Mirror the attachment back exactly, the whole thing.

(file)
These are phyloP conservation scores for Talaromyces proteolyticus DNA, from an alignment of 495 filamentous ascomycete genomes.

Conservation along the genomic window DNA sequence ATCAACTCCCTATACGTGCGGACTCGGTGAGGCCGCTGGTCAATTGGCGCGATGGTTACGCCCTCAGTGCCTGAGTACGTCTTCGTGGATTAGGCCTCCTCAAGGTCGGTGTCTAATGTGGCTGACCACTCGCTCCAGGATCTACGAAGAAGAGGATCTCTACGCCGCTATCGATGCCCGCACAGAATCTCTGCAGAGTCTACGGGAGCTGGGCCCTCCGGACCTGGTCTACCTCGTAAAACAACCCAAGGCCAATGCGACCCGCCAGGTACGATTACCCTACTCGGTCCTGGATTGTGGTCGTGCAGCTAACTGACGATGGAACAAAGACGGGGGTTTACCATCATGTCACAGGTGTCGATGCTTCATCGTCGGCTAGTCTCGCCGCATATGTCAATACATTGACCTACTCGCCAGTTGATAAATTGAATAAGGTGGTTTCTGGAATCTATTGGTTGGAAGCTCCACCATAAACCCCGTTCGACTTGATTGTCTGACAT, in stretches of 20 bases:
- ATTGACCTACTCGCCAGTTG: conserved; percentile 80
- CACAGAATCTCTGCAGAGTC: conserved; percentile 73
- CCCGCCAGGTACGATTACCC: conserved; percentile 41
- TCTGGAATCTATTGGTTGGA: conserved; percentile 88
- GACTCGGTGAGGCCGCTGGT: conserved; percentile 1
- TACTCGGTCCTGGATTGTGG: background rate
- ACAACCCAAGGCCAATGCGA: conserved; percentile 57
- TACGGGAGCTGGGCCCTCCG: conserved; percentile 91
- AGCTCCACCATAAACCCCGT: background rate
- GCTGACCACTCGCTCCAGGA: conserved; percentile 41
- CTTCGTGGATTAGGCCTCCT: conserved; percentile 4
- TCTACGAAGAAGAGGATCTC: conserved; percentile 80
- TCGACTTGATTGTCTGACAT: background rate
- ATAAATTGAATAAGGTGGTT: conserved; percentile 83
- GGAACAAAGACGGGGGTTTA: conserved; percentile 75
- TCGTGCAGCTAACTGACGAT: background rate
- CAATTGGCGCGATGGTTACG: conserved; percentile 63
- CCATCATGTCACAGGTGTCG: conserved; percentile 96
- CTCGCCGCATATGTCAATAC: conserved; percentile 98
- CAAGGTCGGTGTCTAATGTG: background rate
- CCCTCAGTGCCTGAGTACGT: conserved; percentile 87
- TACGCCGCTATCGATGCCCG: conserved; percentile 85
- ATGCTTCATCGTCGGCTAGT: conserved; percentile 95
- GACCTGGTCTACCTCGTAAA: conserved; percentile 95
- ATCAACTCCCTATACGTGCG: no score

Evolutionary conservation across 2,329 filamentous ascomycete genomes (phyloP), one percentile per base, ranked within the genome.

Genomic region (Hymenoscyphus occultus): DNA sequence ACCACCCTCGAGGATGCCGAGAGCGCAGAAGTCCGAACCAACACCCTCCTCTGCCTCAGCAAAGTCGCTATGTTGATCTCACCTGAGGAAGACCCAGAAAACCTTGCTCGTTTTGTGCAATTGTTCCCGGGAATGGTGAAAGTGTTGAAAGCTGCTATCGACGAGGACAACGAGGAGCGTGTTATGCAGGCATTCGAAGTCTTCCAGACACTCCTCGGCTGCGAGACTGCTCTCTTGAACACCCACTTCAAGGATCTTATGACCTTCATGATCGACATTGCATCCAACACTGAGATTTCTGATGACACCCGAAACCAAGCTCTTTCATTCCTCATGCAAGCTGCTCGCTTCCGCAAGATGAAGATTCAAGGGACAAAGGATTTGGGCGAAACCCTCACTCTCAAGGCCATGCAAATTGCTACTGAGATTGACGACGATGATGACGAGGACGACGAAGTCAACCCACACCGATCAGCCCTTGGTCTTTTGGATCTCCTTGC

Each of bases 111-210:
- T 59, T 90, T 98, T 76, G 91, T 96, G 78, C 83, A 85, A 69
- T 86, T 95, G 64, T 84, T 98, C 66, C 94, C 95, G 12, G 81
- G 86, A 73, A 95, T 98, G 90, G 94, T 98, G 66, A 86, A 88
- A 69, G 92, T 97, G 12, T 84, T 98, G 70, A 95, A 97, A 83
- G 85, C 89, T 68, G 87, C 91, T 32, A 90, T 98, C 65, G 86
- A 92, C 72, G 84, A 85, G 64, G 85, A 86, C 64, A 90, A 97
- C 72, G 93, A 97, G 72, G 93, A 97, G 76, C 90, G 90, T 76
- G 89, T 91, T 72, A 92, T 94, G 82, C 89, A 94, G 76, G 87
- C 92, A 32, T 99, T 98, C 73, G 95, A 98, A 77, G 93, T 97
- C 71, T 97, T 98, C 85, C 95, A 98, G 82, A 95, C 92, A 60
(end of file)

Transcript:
These are phyloP conservation scores for Talaromyces proteolyticus DNA, from an alignment of 495 filamentous ascomycete genomes.

Conservation along the genomic window DNA sequence ATCAACTCCCTATACGTGCGGACTCGGTGAGGCCGCTGGTCAATTGGCGCGATGGTTACGCCCTCAGTGCCTGAGTACGTCTTCGTGGATTAGGCCTCCTCAAGGTCGGTGTCTAATGTGGCTGACCACTCGCTCCAGGATCTACGAAGAAGAGGATCTCTACGCCGCTATCGATGCCCGCACAGAATCTCTGCAGAGTCTACGGGAGCTGGGCCCTCCGGACCTGGTCTACCTCGTAAAACAACCCAAGGCCAATGCGACCCGCCAGGTACGATTACCCTACTCGGTCCTGGATTGTGGTCGTGCAGCTAACTGACGATGGAACAAAGACGGGGGTTTACCATCATGTCACAGGTGTCGATGCTTCATCGTCGGCTAGTCTCGCCGCATATGTCAATACATTGACCTACTCGCCAGTTGATAAATTGAATAAGGTGGTTTCTGGAATCTATTGGTTGGAAGCTCCACCATAAACCCCGTTCGACTTGATTGTCTGACAT, in stretches of 20 bases:
- ATTGACCTACTCGCCAGTTG: conserved; percentile 80
- CACAGAATCTCTGCAGAGTC: conserved; percentile 73
- CCCGCCAGGTACGATTACCC: conserved; percentile 41
- TCTGGAATCTATTGGTTGGA: conserved; percentile 88
- GACTCGGTGAGGCCGCTGGT: conserved; percentile 1
- TACTCGGTCCTGGATTGTGG: background rate
- ACAACCCAAGGCCAATGCGA: conserved; percentile 57
- TACGGGAGCTGGGCCCTCCG: conserved; percentile 91
- AGCTCCACCATAAACCCCGT: background rate
- GCTGACCACTCGCTCCAGGA: conserved; percentile 41
- CTTCGTGGATTAGGCCTCCT: conserved; percentile 4
- TCTACGAAGAAGAGGATCTC: conserved; percentile 80
- TCGACTTGATTGTCTGACAT: background rate
- ATAAATTGAATAAGGTGGTT: conserved; percentile 83
- GGAACAAAGACGGGGGTTTA: conserved; percentile 75
- TCGTGCAGCTAACTGACGAT: background rate
- CAATTGGCGCGATGGTTACG: conserved; percentile 63
- CCATCATGTCACAGGTGTCG: conserved; percentile 96
- CTCGCCGCATATGTCAATAC: conserved; percentile 98
- CAAGGTCGGTGTCTAATGTG: background rate
- CCCTCAGTGCCTGAGTACGT: conserved; percentile 87
- TACGCCGCTATCGATGCCCG: conserved; percentile 85
- ATGCTTCATCGTCGGCTAGT: conserved; percentile 95
- GACCTGGTCTACCTCGTAAA: conserved; percentile 95
- ATCAACTCCCTATACGTGCG: no score

Evolutionary conservation across 2,329 filamentous ascomycete genomes (phyloP), one percentile per base, ranked within the genome.

Genomic region (Hymenoscyphus occultus): DNA sequence ACCACCCTCGAGGATGCCGAGAGCGCAGAAGTCCGAACCAACACCCTCCTCTGCCTCAGCAAAGTCGCTATGTTGATCTCACCTGAGGAAGACCCAGAAAACCTTGCTCGTTTTGTGCAATTGTTCCCGGGAATGGTGAAAGTGTTGAAAGCTGCTATCGACGAGGACAACGAGGAGCGTGTTATGCAGGCATTCGAAGTCTTCCAGACACTCCTCGGCTGCGAGACTGCTCTCTTGAACACCCACTTCAAGGATCTTATGACCTTCATGATCGACATTGCATCCAACACTGAGATTTCTGATGACACCCGAAACCAAGCTCTTTCATTCCTCATGCAAGCTGCTCGCTTCCGCAAGATGAAGATTCAAGGGACAAAGGATTTGGGCGAAACCCTCACTCTCAAGGCCATGCAAATTGCTACTGAGATTGACGACGATGATGACGAGGACGACGAAGTCAACCCACACCGATCAGCCCTTGGTCTTTTGGATCTCCTTGC

Each of bases 111-210:
- T 59, T 90, T 98, T 76, G 91, T 96, G 78, C 83, A 85, A 69
- T 86, T 95, G 64, T 84, T 98, C 66, C 94, C 95, G 12, G 81
- G 86, A 73, A 95, T 98, G 90, G 94, T 98, G 66, A 86, A 88
- A 69, G 92, T 97, G 12, T 84, T 98, G 70, A 95, A 97, A 83
- G 85, C 89, T 68, G 87, C 91, T 32, A 90, T 98, C 65, G 86
- A 92, C 72, G 84, A 85, G 64, G 85, A 86, C 64, A 90, A 97
- C 72, G 93, A 97, G 72, G 93, A 97, G 76, C 90, G 90, T 76
- G 89, T 91, T 72, A 92, T 94, G 82, C 89, A 94, G 76, G 87
- C 92, A 32, T 99, T 98, C 73, G 95, A 98, A 77, G 93, T 97
- C 71, T 97, T 98, C 85, C 95, A 98, G 82, A 95, C 92, A 60